Elephants Obtain Inacessible Food By Blasting Air Through Their Trunks

First Posted: Nov 05, 2015 01:28 PM EST

Elephants use their trunks to reach hard-to-get food by blasting air through the appendage, according to a recent study.

As prevous studies have suggest that these animals may use their breath to reach inaccessible foods, there is rather limited research on testing out the behavior in an experimental setting.

During this recent study, researchers from The Graduate University for advanced studies (SOKENDAI) and Kyoto University examined two female captive elephants at the Kamine Zoo in Japan: Mineko and Suzuko. Researchers predicted that the harder to reach the food was for them, the more they would blast it with air so they could get it.

The researchers digitally mapped out a grid in a ditch in the elephants' enclosure in which they placed food in various locations on a "virtual" grid. They used five different types of food that included apples, bamboo, hay, fallen leaves and potatoes, and they filmed the elephants behavior for over a period of 32 days, which they split into 128 trials. A trial was based on audibility from the elephants trying to blow and pick up something to eat. Then, they analyzed how long the elephant used its trunk, the movements, the shape of the elephant's trunk during the process, the duration and whether there was success in grasping the food.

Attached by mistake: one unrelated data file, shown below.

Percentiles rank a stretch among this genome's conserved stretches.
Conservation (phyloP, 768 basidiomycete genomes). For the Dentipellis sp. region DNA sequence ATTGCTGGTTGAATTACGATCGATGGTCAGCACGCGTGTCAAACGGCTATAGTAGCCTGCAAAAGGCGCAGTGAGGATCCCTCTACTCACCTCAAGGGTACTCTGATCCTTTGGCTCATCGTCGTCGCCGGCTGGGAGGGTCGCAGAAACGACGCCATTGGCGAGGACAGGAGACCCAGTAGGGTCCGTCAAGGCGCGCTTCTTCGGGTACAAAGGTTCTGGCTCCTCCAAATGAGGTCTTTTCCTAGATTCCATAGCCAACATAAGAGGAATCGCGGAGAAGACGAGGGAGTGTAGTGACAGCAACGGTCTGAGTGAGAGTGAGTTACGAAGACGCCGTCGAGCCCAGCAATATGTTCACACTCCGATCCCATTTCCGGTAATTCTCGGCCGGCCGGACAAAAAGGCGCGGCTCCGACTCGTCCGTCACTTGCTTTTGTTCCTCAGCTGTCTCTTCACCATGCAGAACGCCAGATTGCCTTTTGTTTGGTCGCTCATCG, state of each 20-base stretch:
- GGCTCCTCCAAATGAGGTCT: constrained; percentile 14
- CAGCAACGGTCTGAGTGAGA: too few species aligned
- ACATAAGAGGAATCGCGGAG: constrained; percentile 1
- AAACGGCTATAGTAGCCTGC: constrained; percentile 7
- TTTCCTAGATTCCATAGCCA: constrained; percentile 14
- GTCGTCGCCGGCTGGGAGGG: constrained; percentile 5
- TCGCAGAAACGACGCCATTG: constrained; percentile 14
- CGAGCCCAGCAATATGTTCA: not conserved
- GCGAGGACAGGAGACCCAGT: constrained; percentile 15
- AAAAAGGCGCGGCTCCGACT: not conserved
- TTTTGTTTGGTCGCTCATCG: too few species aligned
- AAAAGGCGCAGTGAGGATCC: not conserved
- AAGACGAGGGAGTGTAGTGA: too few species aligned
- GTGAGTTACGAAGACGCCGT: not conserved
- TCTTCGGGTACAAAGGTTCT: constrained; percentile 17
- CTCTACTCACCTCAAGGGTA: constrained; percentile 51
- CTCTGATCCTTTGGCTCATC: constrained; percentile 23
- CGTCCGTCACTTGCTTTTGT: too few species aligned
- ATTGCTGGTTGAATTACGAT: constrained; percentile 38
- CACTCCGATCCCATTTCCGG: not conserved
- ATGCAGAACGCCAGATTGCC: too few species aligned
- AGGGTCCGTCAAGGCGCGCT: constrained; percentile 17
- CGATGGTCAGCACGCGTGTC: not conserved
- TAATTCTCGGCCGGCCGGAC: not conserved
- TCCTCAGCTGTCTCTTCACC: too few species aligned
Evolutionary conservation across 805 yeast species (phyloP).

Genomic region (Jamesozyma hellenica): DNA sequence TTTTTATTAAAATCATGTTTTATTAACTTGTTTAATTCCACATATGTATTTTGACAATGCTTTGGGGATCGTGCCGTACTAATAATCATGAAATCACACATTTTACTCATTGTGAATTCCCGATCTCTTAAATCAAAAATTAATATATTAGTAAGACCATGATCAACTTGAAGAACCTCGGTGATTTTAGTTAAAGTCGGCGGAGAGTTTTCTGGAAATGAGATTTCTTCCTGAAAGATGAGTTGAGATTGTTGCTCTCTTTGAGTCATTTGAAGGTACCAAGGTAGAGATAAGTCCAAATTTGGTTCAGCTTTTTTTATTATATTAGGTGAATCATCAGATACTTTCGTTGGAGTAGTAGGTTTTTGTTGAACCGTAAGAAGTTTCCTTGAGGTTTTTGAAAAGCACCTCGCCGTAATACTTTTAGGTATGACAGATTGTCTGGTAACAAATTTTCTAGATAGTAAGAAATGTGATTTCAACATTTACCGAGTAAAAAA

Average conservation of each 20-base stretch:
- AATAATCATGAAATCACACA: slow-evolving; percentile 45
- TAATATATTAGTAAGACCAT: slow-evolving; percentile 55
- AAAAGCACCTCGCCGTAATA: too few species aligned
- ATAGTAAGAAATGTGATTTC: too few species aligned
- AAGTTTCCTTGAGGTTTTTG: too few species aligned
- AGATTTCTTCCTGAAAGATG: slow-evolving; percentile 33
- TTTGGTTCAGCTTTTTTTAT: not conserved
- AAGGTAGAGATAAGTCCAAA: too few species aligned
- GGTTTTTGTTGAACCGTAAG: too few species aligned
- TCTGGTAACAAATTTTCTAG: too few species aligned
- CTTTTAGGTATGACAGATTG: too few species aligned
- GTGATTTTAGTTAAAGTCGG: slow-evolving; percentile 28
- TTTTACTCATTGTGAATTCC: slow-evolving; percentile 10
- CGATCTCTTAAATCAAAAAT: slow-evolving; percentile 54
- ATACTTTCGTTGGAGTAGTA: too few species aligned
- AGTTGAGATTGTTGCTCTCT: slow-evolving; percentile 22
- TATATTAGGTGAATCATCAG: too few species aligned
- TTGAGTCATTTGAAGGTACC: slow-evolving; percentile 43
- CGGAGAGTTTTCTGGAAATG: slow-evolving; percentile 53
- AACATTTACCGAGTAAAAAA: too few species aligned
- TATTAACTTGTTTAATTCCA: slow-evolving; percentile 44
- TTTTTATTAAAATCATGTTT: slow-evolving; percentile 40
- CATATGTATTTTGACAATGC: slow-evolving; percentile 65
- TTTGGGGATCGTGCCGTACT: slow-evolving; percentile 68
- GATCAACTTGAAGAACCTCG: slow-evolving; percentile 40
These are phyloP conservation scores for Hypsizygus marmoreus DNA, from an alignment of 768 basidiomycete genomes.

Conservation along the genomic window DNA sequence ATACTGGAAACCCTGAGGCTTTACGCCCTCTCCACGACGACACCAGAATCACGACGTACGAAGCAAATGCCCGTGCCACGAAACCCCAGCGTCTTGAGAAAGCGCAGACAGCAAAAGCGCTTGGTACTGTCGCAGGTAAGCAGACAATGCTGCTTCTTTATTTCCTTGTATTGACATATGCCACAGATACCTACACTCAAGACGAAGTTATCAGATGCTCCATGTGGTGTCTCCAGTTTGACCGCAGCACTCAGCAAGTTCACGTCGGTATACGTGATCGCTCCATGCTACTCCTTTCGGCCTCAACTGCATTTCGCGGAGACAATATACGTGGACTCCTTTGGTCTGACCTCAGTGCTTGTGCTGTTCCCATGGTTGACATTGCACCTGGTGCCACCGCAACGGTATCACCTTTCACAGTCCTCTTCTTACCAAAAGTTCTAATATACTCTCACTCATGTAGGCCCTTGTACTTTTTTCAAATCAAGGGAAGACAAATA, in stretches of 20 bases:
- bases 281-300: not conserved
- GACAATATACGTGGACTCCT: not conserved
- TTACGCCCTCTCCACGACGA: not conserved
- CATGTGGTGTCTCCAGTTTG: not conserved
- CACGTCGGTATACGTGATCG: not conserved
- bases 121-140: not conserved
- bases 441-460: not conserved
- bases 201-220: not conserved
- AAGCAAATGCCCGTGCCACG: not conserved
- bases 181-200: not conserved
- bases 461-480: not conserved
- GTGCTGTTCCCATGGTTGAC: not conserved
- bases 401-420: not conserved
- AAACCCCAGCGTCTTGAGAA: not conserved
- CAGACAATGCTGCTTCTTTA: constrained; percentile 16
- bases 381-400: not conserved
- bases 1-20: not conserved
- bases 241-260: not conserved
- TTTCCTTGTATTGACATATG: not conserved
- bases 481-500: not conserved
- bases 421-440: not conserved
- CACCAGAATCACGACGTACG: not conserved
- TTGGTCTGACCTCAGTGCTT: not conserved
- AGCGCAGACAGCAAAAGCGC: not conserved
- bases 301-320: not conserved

They found that it typically took three blasts to successfully grasp hard to reach food. However, for easy to reach food, elephants were less likely to exhibit such behavior.

"By blowing air through their trunks to obtain inaccessible food, the elephants appear to exhibit an advanced understanding of their physical environment," said lead study author Kaori Mizuno, in a news release. "Their skills to manipulate air might be related to those elephants commonly use, such as blowing for self-comfort and acoustic communication."

The study is published in BioMed Central.

Related Articles

Elephants Rarely Get Cancer: Gene Copies Suppress Tumor Growth

For more great science stories and general news, please visit our sister site, Headlines and Global News (HNGN).  

See Now: NASA's Juno Spacecraft's Rendezvous With Jupiter's Mammoth Cyclone

©2017 All rights reserved. Do not reproduce without permission. The window to the world of science news.

Join the Conversation

Real Time Analytics